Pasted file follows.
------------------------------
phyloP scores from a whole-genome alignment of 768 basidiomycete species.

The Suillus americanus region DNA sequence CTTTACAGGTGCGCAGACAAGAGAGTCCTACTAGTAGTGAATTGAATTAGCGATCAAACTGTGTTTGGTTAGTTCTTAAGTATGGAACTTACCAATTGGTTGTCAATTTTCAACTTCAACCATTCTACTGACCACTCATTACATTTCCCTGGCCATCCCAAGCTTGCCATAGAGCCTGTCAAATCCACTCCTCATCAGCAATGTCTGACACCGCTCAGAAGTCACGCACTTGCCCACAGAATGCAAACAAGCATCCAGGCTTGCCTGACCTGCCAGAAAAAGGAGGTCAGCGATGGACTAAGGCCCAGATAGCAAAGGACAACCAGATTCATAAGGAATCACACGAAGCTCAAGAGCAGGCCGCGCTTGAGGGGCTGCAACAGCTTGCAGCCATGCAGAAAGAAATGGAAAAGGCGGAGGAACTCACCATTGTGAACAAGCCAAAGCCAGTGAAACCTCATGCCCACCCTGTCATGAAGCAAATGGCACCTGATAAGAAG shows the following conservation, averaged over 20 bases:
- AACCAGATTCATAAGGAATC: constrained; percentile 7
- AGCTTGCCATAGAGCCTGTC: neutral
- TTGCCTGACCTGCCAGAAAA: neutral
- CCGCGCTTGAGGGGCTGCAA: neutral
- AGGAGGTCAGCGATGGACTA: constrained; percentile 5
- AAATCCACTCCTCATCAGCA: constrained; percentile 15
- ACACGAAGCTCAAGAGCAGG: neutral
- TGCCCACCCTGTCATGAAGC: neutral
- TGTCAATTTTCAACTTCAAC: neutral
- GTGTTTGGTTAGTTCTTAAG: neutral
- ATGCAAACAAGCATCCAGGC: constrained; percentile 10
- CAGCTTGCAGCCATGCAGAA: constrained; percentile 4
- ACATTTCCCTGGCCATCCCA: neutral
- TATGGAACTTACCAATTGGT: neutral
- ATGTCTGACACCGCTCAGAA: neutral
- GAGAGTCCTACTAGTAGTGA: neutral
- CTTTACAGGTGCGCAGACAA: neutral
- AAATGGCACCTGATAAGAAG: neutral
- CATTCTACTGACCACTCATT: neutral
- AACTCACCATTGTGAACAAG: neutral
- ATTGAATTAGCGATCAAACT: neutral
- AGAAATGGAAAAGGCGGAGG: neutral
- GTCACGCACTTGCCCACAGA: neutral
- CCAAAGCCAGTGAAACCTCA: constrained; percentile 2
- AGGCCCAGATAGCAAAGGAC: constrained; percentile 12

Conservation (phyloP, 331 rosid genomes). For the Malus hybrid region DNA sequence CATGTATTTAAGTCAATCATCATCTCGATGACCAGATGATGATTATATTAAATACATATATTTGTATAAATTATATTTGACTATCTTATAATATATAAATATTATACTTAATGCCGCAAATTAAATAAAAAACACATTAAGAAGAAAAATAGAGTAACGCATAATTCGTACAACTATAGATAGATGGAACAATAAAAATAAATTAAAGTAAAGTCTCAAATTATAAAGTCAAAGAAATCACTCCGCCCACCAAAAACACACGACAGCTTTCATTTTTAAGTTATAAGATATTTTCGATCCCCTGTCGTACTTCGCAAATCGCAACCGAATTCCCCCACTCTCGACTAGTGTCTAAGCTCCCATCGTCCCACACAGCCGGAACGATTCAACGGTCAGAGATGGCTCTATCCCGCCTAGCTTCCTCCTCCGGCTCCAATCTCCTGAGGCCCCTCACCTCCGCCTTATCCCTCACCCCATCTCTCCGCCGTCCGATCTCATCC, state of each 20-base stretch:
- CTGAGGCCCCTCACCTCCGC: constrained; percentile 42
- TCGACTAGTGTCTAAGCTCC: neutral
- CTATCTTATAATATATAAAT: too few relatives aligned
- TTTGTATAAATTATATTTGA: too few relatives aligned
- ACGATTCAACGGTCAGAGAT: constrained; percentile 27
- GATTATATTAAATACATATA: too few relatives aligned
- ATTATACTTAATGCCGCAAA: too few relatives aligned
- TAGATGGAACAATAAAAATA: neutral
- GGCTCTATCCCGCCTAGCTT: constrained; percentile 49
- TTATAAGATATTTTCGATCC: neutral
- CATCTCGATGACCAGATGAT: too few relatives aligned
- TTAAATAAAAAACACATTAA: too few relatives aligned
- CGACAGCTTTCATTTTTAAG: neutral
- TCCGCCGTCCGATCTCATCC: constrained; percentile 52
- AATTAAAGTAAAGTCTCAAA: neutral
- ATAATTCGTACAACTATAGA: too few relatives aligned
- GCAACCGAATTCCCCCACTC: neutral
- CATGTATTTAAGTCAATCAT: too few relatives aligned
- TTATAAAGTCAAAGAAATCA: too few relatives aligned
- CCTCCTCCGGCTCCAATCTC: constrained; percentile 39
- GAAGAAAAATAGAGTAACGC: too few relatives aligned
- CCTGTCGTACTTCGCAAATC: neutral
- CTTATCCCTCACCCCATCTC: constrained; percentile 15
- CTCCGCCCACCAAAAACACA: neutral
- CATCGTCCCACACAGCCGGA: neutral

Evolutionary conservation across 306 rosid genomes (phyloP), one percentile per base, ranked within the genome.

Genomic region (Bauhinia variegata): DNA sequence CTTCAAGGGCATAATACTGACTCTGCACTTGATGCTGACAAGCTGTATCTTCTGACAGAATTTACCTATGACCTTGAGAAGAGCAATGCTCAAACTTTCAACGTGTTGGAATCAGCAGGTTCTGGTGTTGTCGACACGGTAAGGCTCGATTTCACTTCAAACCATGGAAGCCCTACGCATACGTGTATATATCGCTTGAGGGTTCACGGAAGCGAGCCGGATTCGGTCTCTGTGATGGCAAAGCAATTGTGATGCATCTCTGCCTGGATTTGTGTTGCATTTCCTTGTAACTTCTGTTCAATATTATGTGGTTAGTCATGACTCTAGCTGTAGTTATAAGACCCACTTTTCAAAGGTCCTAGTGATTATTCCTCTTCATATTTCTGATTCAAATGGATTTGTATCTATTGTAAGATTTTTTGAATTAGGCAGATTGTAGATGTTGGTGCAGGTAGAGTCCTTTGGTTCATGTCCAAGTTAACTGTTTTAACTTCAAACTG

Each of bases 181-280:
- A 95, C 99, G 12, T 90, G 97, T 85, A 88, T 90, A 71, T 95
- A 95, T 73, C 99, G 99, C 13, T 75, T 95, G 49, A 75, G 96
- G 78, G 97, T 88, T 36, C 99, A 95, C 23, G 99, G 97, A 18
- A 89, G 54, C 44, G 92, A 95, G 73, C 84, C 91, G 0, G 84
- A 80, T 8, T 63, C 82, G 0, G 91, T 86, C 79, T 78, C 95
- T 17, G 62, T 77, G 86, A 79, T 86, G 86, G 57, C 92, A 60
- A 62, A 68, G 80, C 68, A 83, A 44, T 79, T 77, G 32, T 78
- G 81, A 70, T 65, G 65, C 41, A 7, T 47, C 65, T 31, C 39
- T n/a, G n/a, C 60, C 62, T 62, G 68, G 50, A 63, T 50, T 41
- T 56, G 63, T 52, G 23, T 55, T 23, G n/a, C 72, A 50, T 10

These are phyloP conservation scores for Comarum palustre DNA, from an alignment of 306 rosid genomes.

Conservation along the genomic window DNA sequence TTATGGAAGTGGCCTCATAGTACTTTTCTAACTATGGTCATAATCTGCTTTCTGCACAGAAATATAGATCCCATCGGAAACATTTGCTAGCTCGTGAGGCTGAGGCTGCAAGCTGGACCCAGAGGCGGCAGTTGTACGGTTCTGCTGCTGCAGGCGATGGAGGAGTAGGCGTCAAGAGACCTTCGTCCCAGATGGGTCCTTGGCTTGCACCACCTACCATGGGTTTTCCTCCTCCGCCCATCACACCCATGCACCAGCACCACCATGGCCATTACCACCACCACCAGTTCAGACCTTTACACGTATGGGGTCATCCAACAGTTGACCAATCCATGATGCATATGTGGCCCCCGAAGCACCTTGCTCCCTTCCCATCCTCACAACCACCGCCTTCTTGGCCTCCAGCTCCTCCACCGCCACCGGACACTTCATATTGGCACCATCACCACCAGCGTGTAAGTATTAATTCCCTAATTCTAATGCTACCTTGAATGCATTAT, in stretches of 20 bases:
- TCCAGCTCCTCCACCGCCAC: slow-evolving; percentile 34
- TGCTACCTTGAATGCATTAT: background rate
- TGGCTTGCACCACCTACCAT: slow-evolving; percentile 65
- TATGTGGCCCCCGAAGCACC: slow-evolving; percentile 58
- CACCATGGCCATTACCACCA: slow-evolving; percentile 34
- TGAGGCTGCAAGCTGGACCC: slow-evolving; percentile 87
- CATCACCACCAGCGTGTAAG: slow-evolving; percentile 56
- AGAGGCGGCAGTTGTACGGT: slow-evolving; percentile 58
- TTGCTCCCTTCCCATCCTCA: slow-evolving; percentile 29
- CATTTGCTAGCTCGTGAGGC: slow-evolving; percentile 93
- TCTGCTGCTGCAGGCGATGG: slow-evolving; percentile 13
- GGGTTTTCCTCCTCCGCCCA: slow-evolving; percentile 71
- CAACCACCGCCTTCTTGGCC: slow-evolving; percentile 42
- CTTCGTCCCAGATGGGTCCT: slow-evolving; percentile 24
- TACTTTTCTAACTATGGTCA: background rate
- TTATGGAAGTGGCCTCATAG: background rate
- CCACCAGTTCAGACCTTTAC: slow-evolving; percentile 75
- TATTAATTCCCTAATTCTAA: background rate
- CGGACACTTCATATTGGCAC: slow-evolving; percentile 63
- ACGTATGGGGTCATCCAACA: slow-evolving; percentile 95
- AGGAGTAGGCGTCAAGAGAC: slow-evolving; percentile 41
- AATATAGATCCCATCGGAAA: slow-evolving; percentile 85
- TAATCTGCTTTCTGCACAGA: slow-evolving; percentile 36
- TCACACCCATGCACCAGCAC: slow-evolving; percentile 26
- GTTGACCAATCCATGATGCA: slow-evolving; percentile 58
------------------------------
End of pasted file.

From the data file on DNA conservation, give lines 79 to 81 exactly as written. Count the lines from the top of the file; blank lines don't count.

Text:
- TCTGCTGCTGCAGGCGATGG: slow-evolving; percentile 13
- GGGTTTTCCTCCTCCGCCCA: slow-evolving; percentile 71
- CAACCACCGCCTTCTTGGCC: slow-evolving; percentile 42